Glimmers of hope are appearing in unexpected places. It flickers in hearts and minds long darkened by disillusionment and despair. Will this country and its people finally be willing to wrestle with the twisted lie of racial superiority that has deformed our consciousness and culture for hundreds of years? Is the accumulation of horrors and righteous disgust with the status quo enough to propel us to overcome our persistent denial about the scale and intensity of racial injustice in this country? In unexpected places, people dare to hope.
Sunday, February 24
The Congregational Church of San Mateo
225 Tilton Ave. San Mateo
This is just to remind people that due to an excess of meetings next week, One San Mateo’s usual Wednesday meeting has been moved forward to this Sunday at 6 p.m.
For residents like Gloria Moreno, how the statements could better capture the experience of low-income residents, renters and members of the Latino community as they struggle with the rising regional housing costs was top of mind. Noting many are forced to live in their cars or together with multiple families, Moreno emphasized the stress some community members feel in trying to make ends meet.
“I think this is more that just an affordable housing issue, this is a moral issue,” she said. “People are living in their cars, people can barely afford to live here.”
¿Que Es Lo Que Le Preocupa?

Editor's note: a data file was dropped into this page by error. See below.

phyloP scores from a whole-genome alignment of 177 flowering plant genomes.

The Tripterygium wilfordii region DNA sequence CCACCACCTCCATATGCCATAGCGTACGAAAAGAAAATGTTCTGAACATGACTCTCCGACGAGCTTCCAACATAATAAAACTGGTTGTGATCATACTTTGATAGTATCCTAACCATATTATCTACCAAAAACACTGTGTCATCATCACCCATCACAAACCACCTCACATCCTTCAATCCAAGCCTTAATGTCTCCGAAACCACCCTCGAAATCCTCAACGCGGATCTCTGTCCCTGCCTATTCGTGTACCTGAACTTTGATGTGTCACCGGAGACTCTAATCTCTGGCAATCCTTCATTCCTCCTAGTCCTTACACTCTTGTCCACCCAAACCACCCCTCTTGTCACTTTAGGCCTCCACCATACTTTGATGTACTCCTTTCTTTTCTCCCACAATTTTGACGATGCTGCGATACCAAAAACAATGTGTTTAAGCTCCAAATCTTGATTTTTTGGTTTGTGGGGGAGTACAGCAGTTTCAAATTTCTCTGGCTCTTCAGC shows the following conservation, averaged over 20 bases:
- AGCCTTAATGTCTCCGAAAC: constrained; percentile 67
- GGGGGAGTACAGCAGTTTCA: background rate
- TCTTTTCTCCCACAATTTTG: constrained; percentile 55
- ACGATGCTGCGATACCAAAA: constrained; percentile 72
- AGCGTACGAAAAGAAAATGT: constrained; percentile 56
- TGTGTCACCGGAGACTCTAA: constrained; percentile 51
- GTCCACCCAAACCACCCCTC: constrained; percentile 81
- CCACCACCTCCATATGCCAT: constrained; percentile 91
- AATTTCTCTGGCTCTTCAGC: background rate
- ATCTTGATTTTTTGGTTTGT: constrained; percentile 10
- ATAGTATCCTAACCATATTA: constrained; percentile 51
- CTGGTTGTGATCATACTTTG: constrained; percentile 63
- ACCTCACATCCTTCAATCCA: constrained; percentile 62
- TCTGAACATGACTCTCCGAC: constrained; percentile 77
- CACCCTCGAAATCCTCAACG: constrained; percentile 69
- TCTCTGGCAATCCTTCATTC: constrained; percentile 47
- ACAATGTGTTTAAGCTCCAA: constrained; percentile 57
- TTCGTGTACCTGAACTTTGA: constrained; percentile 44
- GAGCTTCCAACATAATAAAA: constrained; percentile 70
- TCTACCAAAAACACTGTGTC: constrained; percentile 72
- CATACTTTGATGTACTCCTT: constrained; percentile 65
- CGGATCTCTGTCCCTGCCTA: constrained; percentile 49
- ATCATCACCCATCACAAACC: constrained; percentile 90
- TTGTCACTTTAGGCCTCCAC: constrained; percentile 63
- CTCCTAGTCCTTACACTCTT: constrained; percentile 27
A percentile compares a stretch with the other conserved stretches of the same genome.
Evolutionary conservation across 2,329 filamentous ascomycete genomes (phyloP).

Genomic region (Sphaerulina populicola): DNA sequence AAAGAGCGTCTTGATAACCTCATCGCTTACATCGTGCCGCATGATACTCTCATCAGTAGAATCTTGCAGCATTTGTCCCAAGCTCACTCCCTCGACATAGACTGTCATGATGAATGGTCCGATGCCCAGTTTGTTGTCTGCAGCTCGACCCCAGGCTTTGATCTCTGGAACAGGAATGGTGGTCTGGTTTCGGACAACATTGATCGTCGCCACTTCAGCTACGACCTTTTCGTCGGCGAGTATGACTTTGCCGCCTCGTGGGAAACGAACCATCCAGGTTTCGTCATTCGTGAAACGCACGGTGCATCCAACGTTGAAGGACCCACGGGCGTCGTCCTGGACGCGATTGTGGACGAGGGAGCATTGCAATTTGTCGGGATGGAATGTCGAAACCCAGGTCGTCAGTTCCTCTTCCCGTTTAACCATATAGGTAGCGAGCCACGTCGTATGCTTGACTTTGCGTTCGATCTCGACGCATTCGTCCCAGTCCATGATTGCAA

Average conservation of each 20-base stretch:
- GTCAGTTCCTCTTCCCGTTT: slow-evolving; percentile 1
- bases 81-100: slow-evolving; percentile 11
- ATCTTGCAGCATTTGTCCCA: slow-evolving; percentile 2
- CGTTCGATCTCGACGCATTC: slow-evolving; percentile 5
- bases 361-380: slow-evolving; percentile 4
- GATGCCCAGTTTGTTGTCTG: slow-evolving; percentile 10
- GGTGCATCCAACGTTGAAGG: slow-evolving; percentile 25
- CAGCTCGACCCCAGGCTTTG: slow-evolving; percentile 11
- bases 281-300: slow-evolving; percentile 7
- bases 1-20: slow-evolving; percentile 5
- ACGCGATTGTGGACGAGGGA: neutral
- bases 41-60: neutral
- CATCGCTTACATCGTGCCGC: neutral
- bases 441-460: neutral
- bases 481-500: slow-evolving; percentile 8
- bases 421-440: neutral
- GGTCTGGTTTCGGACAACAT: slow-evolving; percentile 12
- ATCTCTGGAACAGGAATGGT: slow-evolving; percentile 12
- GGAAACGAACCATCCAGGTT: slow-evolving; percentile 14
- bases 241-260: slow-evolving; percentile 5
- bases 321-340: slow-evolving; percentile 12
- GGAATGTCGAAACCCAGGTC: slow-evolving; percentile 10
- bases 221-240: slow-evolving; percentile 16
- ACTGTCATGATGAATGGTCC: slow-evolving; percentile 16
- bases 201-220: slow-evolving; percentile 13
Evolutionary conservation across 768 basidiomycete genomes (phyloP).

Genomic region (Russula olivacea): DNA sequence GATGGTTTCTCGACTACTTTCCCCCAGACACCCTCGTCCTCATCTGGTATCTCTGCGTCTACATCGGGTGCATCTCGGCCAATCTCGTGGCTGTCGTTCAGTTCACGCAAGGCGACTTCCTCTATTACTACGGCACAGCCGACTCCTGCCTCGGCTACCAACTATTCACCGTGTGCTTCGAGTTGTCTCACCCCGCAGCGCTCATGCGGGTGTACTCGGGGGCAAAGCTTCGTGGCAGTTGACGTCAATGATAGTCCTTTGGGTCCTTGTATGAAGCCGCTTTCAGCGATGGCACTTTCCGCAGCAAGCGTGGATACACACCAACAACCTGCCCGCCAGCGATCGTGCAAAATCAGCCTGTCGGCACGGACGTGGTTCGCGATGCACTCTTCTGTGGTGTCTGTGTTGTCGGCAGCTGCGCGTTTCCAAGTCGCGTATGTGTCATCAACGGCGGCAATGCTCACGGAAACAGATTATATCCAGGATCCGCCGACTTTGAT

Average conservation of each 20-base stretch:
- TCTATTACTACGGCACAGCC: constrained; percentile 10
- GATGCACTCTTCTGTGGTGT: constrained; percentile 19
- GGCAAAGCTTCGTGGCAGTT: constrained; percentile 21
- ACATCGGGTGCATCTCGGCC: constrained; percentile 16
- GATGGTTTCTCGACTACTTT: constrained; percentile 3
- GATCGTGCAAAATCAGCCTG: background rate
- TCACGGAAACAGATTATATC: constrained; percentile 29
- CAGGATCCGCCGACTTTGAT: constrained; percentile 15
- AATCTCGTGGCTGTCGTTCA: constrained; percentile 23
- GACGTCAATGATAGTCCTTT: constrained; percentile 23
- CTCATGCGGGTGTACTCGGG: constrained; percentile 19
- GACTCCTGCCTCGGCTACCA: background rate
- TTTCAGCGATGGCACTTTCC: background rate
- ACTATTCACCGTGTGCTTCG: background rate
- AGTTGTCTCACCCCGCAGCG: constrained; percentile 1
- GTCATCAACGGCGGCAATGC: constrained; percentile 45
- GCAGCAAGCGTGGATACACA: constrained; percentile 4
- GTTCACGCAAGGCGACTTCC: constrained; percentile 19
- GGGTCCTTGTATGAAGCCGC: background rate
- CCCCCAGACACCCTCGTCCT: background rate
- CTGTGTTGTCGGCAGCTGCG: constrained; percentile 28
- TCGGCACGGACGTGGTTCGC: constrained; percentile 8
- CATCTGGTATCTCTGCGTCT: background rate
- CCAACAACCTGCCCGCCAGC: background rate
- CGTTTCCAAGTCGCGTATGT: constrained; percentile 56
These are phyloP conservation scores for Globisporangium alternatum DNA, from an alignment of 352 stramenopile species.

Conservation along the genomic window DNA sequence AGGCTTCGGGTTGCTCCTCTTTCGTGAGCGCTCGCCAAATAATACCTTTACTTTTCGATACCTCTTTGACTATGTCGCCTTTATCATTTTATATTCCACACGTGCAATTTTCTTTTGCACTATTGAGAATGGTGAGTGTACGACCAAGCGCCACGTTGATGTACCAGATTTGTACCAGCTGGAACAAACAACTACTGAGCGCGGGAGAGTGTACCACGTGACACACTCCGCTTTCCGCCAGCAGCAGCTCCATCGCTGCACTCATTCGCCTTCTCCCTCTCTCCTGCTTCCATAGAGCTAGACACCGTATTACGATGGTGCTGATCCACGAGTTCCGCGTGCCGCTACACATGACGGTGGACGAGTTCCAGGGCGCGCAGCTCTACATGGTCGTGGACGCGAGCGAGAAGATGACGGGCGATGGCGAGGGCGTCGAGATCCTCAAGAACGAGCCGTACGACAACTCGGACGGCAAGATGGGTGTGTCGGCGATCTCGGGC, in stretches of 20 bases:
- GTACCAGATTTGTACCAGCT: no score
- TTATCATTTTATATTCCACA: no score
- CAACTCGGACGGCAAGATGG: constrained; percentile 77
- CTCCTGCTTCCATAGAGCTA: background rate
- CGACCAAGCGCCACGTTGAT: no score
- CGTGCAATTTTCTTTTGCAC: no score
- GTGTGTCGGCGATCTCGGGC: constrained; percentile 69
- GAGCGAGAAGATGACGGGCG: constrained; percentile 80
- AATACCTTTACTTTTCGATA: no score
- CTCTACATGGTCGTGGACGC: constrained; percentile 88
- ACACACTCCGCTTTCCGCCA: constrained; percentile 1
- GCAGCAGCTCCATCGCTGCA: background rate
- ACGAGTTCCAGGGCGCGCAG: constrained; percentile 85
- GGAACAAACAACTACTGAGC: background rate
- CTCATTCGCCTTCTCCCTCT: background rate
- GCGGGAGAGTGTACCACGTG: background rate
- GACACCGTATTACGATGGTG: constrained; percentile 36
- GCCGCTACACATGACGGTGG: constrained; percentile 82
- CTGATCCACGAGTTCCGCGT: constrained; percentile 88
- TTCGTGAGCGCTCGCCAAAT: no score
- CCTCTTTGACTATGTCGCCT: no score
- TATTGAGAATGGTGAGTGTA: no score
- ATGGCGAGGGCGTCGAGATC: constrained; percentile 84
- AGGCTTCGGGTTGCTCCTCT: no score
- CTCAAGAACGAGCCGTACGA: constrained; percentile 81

La ciudad de San Mateo esta haciendo un plan por los siguientes 20 años. Ellos quieren saber cuales son sus preocupaciones y sus ideas para la ciudad.
Habra actividades para niños y comida deliciosa gratis.
El evento sera solo en Español.
Este evento es copatrocinado por la Congregational Church of San Mateo y por la Ciudad de San Mateo.
One San Mateo is a local community group whose overarching mission is to increase fairness and inclusion in San Mateo. As part of our efforts to craft affordable housing solutions, One San Mateo has recently completed a months-long deliberative process addressing the proposed extension of Measure P. This involved presentations from both sides, numerous conversations, and a structured discussion that culminated in a blind vote. The outcome of this process is that One San Mateo has decided against supporting the extension of Measure P. Below is a statement of our rationale.
San Mateo’s current height and density limits have been in effect for nearly 30 years. They were first introduced in 1991 as Measure H and were re-authorized in 2004 as Measure P. Much has changed since they were first adopted. Our city and region have experienced extraordinary economic growth, adding jobs at a rapid rate. In comparison, the production of housing has been minimal, and the resulting imbalance has caused rents and home prices to soar.
The City of San Mateo is regularly re-examining its policies, and One San Mateo is committed to playing its part in that process, steadfastly advocating for fairness and inclusion, with a particular focus on housing.
One issue that is coming up for increased discussion is the extension Measure P (you can read Measure P in its entirety here). One San Mateo is presently undertaking a rigorous process of deliberation on Measure P, including as it relates to San Mateo’s upcoming development of a new General Plan. We hope everyone will do the same in properly informing themselves and thinking deeply about these issues.
In due course, we will arrive at an assessment as an organization and publicly add our voice to this important discussion. We thank you for patiently and attentively walking alongside us in this process.
The Steering Committee of One San Mateo